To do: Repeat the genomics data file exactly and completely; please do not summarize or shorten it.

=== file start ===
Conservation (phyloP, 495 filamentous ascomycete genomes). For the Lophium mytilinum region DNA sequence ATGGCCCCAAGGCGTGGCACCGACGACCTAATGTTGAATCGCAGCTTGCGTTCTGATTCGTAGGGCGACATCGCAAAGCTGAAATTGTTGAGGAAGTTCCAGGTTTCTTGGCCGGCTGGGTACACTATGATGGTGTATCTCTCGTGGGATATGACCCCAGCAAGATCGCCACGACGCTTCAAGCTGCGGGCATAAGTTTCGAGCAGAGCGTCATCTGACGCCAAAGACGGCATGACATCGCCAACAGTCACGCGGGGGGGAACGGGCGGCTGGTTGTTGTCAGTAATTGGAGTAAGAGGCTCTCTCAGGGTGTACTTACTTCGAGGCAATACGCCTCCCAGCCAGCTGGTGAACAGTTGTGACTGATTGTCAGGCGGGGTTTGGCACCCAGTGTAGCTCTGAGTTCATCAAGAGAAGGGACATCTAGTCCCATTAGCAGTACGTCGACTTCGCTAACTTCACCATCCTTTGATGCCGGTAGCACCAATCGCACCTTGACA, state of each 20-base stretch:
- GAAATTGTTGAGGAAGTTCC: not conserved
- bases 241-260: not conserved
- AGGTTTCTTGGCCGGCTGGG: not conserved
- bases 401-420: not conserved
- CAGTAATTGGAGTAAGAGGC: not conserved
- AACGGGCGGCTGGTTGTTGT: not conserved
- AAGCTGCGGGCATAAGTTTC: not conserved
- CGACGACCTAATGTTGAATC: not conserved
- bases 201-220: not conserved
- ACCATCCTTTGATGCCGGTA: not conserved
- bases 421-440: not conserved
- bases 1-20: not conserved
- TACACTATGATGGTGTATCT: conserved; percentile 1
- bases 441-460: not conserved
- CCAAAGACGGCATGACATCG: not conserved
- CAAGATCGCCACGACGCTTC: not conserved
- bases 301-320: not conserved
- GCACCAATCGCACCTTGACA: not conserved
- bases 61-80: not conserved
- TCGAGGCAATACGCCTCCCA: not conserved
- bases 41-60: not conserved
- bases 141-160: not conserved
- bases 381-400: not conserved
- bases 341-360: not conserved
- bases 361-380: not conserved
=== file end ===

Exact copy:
Conservation (phyloP, 495 filamentous ascomycete genomes). For the Lophium mytilinum region DNA sequence ATGGCCCCAAGGCGTGGCACCGACGACCTAATGTTGAATCGCAGCTTGCGTTCTGATTCGTAGGGCGACATCGCAAAGCTGAAATTGTTGAGGAAGTTCCAGGTTTCTTGGCCGGCTGGGTACACTATGATGGTGTATCTCTCGTGGGATATGACCCCAGCAAGATCGCCACGACGCTTCAAGCTGCGGGCATAAGTTTCGAGCAGAGCGTCATCTGACGCCAAAGACGGCATGACATCGCCAACAGTCACGCGGGGGGGAACGGGCGGCTGGTTGTTGTCAGTAATTGGAGTAAGAGGCTCTCTCAGGGTGTACTTACTTCGAGGCAATACGCCTCCCAGCCAGCTGGTGAACAGTTGTGACTGATTGTCAGGCGGGGTTTGGCACCCAGTGTAGCTCTGAGTTCATCAAGAGAAGGGACATCTAGTCCCATTAGCAGTACGTCGACTTCGCTAACTTCACCATCCTTTGATGCCGGTAGCACCAATCGCACCTTGACA, state of each 20-base stretch:
- GAAATTGTTGAGGAAGTTCC: not conserved
- bases 241-260: not conserved
- AGGTTTCTTGGCCGGCTGGG: not conserved
- bases 401-420: not conserved
- CAGTAATTGGAGTAAGAGGC: not conserved
- AACGGGCGGCTGGTTGTTGT: not conserved
- AAGCTGCGGGCATAAGTTTC: not conserved
- CGACGACCTAATGTTGAATC: not conserved
- bases 201-220: not conserved
- ACCATCCTTTGATGCCGGTA: not conserved
- bases 421-440: not conserved
- bases 1-20: not conserved
- TACACTATGATGGTGTATCT: conserved; percentile 1
- bases 441-460: not conserved
- CCAAAGACGGCATGACATCG: not conserved
- CAAGATCGCCACGACGCTTC: not conserved
- bases 301-320: not conserved
- GCACCAATCGCACCTTGACA: not conserved
- bases 61-80: not conserved
- TCGAGGCAATACGCCTCCCA: not conserved
- bases 41-60: not conserved
- bases 141-160: not conserved
- bases 381-400: not conserved
- bases 341-360: not conserved
- bases 361-380: not conserved